Here’s the point. Fighting, nit-picking, or critiquing other Christians is a luxury of lethargy. It’s a product of mission margin. It only happens when you have the latitude, the freedom, the “down-time” to be nit-picky. It only happens when you’re not being over-run by persecution, scattered by invading pagan oppression. And it only happens when you take your eyes off the hopeless, lost condition of humanity and start inspecting the ranks of your fellow-believers.

When Jerusalem is being over-run, Christians suddenly, quickly, immediately unite. They suddenly need each other. They urgently, aggressively love one another. When the perpetuation of life and gospel ministry is on the line, pettiness becomes exceedingly petty.

Sadly, we no longer have the “luxury of disunity” in our local churches and Bible-believing relationships.

Maybe last generation did. Maybe when there was a moral majority, there was time and latitude for senseless strife. Maybe when most Americans had biblical values and Judeo-Christian morals there was margin for endless cross examination and inspection of the Lord’s army.

But not any more. If you’re warring against other Christians—people you will worship next to in Heaven FOREVER—you are fighting the wrong war. If you are nit-picking the guy that you would worship with in eternity and hide out with in oppression, rethink your focus.

Read the book of James, and let’s not play those games.

Ask it this way— “How would I treat this brother (or sister) if we were sitting in a jail cell, waiting to be beheaded for our belief in Jesus?”

Time is short. The harvest is white. The gospel is powerful. Jesus deserves to be magnified, exalted, lifted up. Like first-century Jerusalem, maybe ten years from now we will wish we had matured.

James predicted his own demise. (See James 5:6) And before his horrible death, he called for Christians to stop grudging against each other and establish themselves in patient gospel ministry. They didn’t have much time to get their act together. Neither do we.

Seriously—for the sake of the gospel, we just don’t have the “luxury” of disunity.

 

End Note: This post was partially born out of an engaging conversation with a like-minded friend of mine—Trent Cornwell from Vision Baptist Church in Alpharetta, GA. I’m thankful for a generation of young leaders whom I call friends who really “get it” and want to engage in gospel ministry with biblical humility and vision!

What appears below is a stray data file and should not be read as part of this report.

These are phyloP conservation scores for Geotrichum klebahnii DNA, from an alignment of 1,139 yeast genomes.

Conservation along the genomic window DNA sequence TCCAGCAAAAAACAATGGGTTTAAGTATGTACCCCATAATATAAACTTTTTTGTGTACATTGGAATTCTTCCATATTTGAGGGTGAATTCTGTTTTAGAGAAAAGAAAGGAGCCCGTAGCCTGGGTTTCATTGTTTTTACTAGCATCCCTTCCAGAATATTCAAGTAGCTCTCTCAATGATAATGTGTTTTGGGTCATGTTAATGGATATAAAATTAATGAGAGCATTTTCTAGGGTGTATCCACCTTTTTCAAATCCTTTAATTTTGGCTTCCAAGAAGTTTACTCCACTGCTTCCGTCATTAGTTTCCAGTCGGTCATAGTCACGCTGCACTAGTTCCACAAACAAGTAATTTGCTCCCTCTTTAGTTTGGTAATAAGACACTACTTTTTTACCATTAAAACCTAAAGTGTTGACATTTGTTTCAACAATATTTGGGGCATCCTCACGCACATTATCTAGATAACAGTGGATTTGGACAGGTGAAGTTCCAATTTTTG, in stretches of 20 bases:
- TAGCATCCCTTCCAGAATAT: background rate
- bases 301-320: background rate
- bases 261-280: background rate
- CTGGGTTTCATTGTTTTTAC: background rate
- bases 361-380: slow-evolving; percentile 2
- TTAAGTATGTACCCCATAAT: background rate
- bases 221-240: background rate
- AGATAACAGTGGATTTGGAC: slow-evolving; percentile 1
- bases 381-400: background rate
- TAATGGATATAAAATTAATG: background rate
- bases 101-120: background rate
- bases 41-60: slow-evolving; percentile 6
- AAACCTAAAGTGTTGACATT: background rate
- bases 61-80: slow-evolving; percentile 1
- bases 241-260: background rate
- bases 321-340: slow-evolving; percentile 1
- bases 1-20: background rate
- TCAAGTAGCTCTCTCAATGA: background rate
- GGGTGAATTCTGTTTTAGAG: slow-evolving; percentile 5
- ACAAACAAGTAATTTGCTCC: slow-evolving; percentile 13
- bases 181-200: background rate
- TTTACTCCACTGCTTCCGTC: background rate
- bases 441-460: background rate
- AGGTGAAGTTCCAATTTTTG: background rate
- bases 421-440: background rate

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4 Comments

  • Nail. On. The. Head! Praying the Lord will help me apply this! Thank you!

  • Thanks, Carey! I could not agree with you more. Thanks for your balanced thoughts and well-written exhortation!

  • This is an important contribution to a conversation that can seem to go in circles sometimes. Thanks so much!

    Even as we aspire to our role in the collective maturity and unity called for here, the reality remains that some of us have made, or need to make, transitions in our perspectives on faith and ministry, as well as the changes in methodology and lifestyle that correspond to those transitions. How this maturity and unity manifests itself in those considering and making such transitions, as well as those who come alongside, is of great interest to me personally, and is a subject I find to be underrepresented in this conversation.

    Again, thanks for this.

    • Mike,

      Good thoughts. I agree… the HOW is the question. What makes it difficult is that the answer to that very question will be different church to church, pastor to pastor, and region to region. The questions I’m referring to are not doctrinal—but rather cultural… preferences, arbitrary lines, personal positions on cultural matters such as music, dress, ministry style, etc. In general, they are not substantive questions. That’s what makes it complex—some people equate these issues to doctrine. I think the more we grow in maturity, the more we will extend liberty and grace to one another to answer these questions in our own church without being “on trial” with other brethren.

      Thanks for your input!

      Cary